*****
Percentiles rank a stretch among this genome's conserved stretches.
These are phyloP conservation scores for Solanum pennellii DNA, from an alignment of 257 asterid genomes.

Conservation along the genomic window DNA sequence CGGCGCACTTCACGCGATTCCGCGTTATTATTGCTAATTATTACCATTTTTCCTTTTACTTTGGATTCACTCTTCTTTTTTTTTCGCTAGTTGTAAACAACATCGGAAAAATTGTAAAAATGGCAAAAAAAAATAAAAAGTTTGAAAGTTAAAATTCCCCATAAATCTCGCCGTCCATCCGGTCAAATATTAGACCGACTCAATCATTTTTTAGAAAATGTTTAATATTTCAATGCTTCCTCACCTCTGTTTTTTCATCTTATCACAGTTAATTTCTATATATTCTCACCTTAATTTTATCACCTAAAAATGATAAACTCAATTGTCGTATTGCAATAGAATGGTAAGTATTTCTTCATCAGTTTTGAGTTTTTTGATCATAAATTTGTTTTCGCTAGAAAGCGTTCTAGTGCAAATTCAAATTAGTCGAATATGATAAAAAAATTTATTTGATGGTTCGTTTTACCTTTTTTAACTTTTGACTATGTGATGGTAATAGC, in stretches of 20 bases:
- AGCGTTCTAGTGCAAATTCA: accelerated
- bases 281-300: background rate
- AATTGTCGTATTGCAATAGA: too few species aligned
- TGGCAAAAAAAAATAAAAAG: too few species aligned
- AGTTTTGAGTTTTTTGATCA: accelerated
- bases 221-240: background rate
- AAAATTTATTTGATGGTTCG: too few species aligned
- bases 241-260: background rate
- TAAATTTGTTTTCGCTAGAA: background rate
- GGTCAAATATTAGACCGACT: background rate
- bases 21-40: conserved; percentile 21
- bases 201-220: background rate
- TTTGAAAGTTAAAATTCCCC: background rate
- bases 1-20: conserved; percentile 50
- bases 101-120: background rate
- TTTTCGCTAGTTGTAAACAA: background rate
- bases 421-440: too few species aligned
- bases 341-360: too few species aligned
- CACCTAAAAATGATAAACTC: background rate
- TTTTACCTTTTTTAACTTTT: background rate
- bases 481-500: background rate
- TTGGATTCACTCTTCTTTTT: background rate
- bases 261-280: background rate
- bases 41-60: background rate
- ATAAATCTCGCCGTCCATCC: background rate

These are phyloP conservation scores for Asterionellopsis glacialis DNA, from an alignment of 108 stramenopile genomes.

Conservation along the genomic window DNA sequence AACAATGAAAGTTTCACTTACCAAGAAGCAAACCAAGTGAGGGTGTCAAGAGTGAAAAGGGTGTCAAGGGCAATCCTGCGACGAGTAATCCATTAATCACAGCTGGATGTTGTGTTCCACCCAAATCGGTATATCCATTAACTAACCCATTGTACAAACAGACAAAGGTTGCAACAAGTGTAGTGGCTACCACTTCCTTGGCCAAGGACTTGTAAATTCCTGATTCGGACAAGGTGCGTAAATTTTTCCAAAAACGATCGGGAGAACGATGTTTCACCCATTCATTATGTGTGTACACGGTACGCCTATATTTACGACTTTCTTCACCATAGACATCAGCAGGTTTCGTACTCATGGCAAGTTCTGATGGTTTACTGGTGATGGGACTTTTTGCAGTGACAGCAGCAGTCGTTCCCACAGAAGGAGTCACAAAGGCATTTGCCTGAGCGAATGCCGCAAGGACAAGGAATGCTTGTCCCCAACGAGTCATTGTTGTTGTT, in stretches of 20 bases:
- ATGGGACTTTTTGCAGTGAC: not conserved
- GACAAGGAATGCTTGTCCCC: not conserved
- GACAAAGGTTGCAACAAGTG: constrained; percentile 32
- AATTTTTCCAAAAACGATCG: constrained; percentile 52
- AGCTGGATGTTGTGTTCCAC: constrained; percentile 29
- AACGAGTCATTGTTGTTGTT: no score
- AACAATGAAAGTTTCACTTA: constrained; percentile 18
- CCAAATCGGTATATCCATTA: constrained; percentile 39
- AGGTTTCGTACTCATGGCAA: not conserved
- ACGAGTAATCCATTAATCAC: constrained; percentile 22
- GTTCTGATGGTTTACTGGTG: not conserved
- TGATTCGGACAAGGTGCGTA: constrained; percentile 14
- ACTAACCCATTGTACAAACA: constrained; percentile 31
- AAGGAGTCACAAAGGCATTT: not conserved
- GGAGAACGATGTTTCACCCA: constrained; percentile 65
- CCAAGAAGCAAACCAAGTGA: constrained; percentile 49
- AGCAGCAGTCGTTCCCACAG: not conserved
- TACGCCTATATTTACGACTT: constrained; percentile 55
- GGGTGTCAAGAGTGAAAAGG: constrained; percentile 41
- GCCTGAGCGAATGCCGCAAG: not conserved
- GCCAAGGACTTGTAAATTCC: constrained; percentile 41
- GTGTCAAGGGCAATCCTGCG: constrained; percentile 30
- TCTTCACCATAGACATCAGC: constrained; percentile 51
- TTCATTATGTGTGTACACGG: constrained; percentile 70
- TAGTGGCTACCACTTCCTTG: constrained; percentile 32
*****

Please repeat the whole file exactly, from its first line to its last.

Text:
Percentiles rank a stretch among this genome's conserved stretches.
These are phyloP conservation scores for Solanum pennellii DNA, from an alignment of 257 asterid genomes.

Conservation along the genomic window DNA sequence CGGCGCACTTCACGCGATTCCGCGTTATTATTGCTAATTATTACCATTTTTCCTTTTACTTTGGATTCACTCTTCTTTTTTTTTCGCTAGTTGTAAACAACATCGGAAAAATTGTAAAAATGGCAAAAAAAAATAAAAAGTTTGAAAGTTAAAATTCCCCATAAATCTCGCCGTCCATCCGGTCAAATATTAGACCGACTCAATCATTTTTTAGAAAATGTTTAATATTTCAATGCTTCCTCACCTCTGTTTTTTCATCTTATCACAGTTAATTTCTATATATTCTCACCTTAATTTTATCACCTAAAAATGATAAACTCAATTGTCGTATTGCAATAGAATGGTAAGTATTTCTTCATCAGTTTTGAGTTTTTTGATCATAAATTTGTTTTCGCTAGAAAGCGTTCTAGTGCAAATTCAAATTAGTCGAATATGATAAAAAAATTTATTTGATGGTTCGTTTTACCTTTTTTAACTTTTGACTATGTGATGGTAATAGC, in stretches of 20 bases:
- AGCGTTCTAGTGCAAATTCA: accelerated
- bases 281-300: background rate
- AATTGTCGTATTGCAATAGA: too few species aligned
- TGGCAAAAAAAAATAAAAAG: too few species aligned
- AGTTTTGAGTTTTTTGATCA: accelerated
- bases 221-240: background rate
- AAAATTTATTTGATGGTTCG: too few species aligned
- bases 241-260: background rate
- TAAATTTGTTTTCGCTAGAA: background rate
- GGTCAAATATTAGACCGACT: background rate
- bases 21-40: conserved; percentile 21
- bases 201-220: background rate
- TTTGAAAGTTAAAATTCCCC: background rate
- bases 1-20: conserved; percentile 50
- bases 101-120: background rate
- TTTTCGCTAGTTGTAAACAA: background rate
- bases 421-440: too few species aligned
- bases 341-360: too few species aligned
- CACCTAAAAATGATAAACTC: background rate
- TTTTACCTTTTTTAACTTTT: background rate
- bases 481-500: background rate
- TTGGATTCACTCTTCTTTTT: background rate
- bases 261-280: background rate
- bases 41-60: background rate
- ATAAATCTCGCCGTCCATCC: background rate

These are phyloP conservation scores for Asterionellopsis glacialis DNA, from an alignment of 108 stramenopile genomes.

Conservation along the genomic window DNA sequence AACAATGAAAGTTTCACTTACCAAGAAGCAAACCAAGTGAGGGTGTCAAGAGTGAAAAGGGTGTCAAGGGCAATCCTGCGACGAGTAATCCATTAATCACAGCTGGATGTTGTGTTCCACCCAAATCGGTATATCCATTAACTAACCCATTGTACAAACAGACAAAGGTTGCAACAAGTGTAGTGGCTACCACTTCCTTGGCCAAGGACTTGTAAATTCCTGATTCGGACAAGGTGCGTAAATTTTTCCAAAAACGATCGGGAGAACGATGTTTCACCCATTCATTATGTGTGTACACGGTACGCCTATATTTACGACTTTCTTCACCATAGACATCAGCAGGTTTCGTACTCATGGCAAGTTCTGATGGTTTACTGGTGATGGGACTTTTTGCAGTGACAGCAGCAGTCGTTCCCACAGAAGGAGTCACAAAGGCATTTGCCTGAGCGAATGCCGCAAGGACAAGGAATGCTTGTCCCCAACGAGTCATTGTTGTTGTT, in stretches of 20 bases:
- ATGGGACTTTTTGCAGTGAC: not conserved
- GACAAGGAATGCTTGTCCCC: not conserved
- GACAAAGGTTGCAACAAGTG: constrained; percentile 32
- AATTTTTCCAAAAACGATCG: constrained; percentile 52
- AGCTGGATGTTGTGTTCCAC: constrained; percentile 29
- AACGAGTCATTGTTGTTGTT: no score
- AACAATGAAAGTTTCACTTA: constrained; percentile 18
- CCAAATCGGTATATCCATTA: constrained; percentile 39
- AGGTTTCGTACTCATGGCAA: not conserved
- ACGAGTAATCCATTAATCAC: constrained; percentile 22
- GTTCTGATGGTTTACTGGTG: not conserved
- TGATTCGGACAAGGTGCGTA: constrained; percentile 14
- ACTAACCCATTGTACAAACA: constrained; percentile 31
- AAGGAGTCACAAAGGCATTT: not conserved
- GGAGAACGATGTTTCACCCA: constrained; percentile 65
- CCAAGAAGCAAACCAAGTGA: constrained; percentile 49
- AGCAGCAGTCGTTCCCACAG: not conserved
- TACGCCTATATTTACGACTT: constrained; percentile 55
- GGGTGTCAAGAGTGAAAAGG: constrained; percentile 41
- GCCTGAGCGAATGCCGCAAG: not conserved
- GCCAAGGACTTGTAAATTCC: constrained; percentile 41
- GTGTCAAGGGCAATCCTGCG: constrained; percentile 30
- TCTTCACCATAGACATCAGC: constrained; percentile 51
- TTCATTATGTGTGTACACGG: constrained; percentile 70
- TAGTGGCTACCACTTCCTTG: constrained; percentile 32